WORKPLACE CIVILITY: 7 Things to Consider Before Discussing Politics in the Workplace

Discussing politics in the workplace can be risky, but it happens, especially around every election season. Politics can divide and create an explosive atmosphere, which is why I strongly suggest avoiding the topic altogether.

However, for those who feel the need to bring politics into the workplace, here are some things to consider before doing so.

7 Things to Consider Before Discussing Politics in the Workplace

Politics and religion are two topics that tend to bring people to heated conversations and debates. Because of this, and for the sake of workplace civility, I always advise to keep them out of the workplace.

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Some people, however, just cannot help themselves. If you are one of those before you open your mouth in the workplace to talk about politics; I want you to stop and consider each of these 7 points.

discussing politics in the workplace - open graph

 

1. What Is Your Goal?

If it’s to convert or challenge someone, don’t do it. How likely are you to change your mind if someone approaches you in attack mode?

2. What is Your Relationship with the Co-worker You are Engaging?

If you have an established and familiar relationship with a coworker where you’ve discussed politics or other hot-button topics, perhaps sharing a comment or two privately, can’t hurt. If it is someone you don’t know as well or a superior, simply avoid political conversations.

3. Have You Checked the Company’s Policy?

Some topics are off-limits or discouraged in the workplace because of the effects they can have.

discussing politics in the workplace - company policy

Check your companies’ policies to see if they discourage these conversations. You don’t want to end up in HR, do you?

4. Do You Really Want to Risk Alienating Co-workers?

You can alienate coworkers; making it uncomfortable for them knowing what you think of “those people who vote for….”

5. How Will Your Boss React?

Your boss may deem starting a political conversation in the workplace to be poor judgment. Can he/she trust that you won’t offend a client?

6. What are the Personalities and Sensitivities of Your Co-workers?

If your coworkers are typically quiet and private, bringing up such a hot topic can make them feel singled out or even perceive it as harassment. If they tend to be more verbose or abrupt, it could lead to more heated conversations that become disruptive to the workplace.

7. Can You Rationally Have These Conversations and Maintain Control?

Do you typically get overly passionate when talking about politics? Whether it’s rage or enthusiasm, our body usually follows.

discussing politics in the workplace - maintain control

Getting too heated in conversation and physically close to coworkers can be perceived as aggression.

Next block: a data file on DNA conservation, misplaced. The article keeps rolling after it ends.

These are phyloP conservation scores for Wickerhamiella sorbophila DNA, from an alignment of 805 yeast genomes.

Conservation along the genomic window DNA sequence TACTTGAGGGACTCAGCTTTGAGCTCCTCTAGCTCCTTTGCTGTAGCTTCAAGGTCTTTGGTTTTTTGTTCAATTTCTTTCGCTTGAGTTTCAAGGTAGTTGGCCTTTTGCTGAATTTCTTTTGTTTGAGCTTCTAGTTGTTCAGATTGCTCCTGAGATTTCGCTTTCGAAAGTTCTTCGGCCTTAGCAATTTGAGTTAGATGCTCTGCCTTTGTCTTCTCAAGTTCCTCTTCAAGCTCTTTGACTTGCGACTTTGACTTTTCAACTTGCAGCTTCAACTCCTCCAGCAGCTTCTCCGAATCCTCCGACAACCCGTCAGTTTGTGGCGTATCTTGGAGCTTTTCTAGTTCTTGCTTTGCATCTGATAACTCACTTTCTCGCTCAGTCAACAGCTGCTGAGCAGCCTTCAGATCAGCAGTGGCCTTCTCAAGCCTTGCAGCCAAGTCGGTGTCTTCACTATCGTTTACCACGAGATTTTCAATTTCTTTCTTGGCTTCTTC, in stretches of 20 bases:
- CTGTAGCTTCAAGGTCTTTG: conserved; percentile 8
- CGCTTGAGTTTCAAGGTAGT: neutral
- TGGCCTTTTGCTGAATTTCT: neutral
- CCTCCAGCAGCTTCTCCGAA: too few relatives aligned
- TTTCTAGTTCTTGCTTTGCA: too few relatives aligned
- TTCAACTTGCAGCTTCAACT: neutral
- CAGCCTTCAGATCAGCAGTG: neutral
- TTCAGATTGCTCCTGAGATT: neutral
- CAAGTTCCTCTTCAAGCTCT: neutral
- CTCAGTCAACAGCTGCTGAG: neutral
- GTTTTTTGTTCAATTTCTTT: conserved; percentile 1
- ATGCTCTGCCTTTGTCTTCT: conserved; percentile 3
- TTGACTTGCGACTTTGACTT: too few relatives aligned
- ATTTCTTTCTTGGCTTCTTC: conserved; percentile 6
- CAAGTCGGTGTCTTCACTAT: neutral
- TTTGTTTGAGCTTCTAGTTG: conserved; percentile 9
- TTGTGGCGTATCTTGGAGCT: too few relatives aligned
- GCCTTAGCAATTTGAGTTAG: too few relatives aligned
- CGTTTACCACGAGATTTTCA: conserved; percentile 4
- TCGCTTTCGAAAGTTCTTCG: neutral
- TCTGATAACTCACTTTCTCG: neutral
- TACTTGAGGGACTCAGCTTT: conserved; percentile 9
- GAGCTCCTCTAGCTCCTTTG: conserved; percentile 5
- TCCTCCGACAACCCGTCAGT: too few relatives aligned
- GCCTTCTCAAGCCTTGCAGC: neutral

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How to Avoid ‘Politics’ in the Office

If a co-worker engages you in a political conversation, asking for your opinion, you have choices on how to proceed. If you don’t want to participate at all, just say, “no comment,” and then either remove yourself from the conversation or change the subject.

If you’re going to respond, you can courteously make a brief comment about whom you are supporting, without tearing down the opposition or the people who support the candidate or issue. Beyond all else – Keep it civil.

Here’s more specific advice from a Q&A I received:

Q: Last week, I noticed that my boss had a sticker on her car supporting a candidate that I’m vehemently against. We never talked about politics in the three years that I’ve worked with her.  I assumed that she was smarter than to support this candidate! How can I respect her now?

A: In three years, she obviously earned your respect, don’t tell me that you are so narrow-minded that you are going to allow one, albeit significant difference, erase or diminish the relationship. Will she treat you differently when she learns about your opposing view? She shouldn’t, it would not be professional conduct.

Focus on doing your job well and conducting yourself and your conversations in the workplace with dignity and respect. Focus on the good working relationship you and your boss have, and keep in mind that there could be others that think differently but choose to keep it private.

When it comes to discussing politics in the workplace, here are my final thoughts:

Sometimes we assume that everyone we work with thinks just like us. That is not so. Your stance, comments, or name-calling may be alienating or offending a coworker, client, or boss. Moreover, some people choose to keep their opinions private or remain neutral—always a good career move. Find other topics to trends to talk about. Doing so will make you more interesting and encourage a more positive, civil, and lighthearted workplace atmosphere.


Rosalinda Oropeza Randall, Social Skills, Communication Skills, Business Etiquette Expert, Media Source, and author of “Don’t Burp in the Boardroom.

Presentations are available to support HR policies and harassment compliance, address concerns, or to avert potential inclinations – Up and coming managers – Millennials – Interns – New-hire orientation process – Layoffs to help prepare them for interviews – Professional development events or conferences – College/university students  –  Athletes on public behavior  –  Actors to prepare for roles  –  NEW! Attorneys; polish client’s professional presence for a court appearance.

For more information, please contact me via email, or by calling 650.871.6200 before a dilemma turns into front page news.

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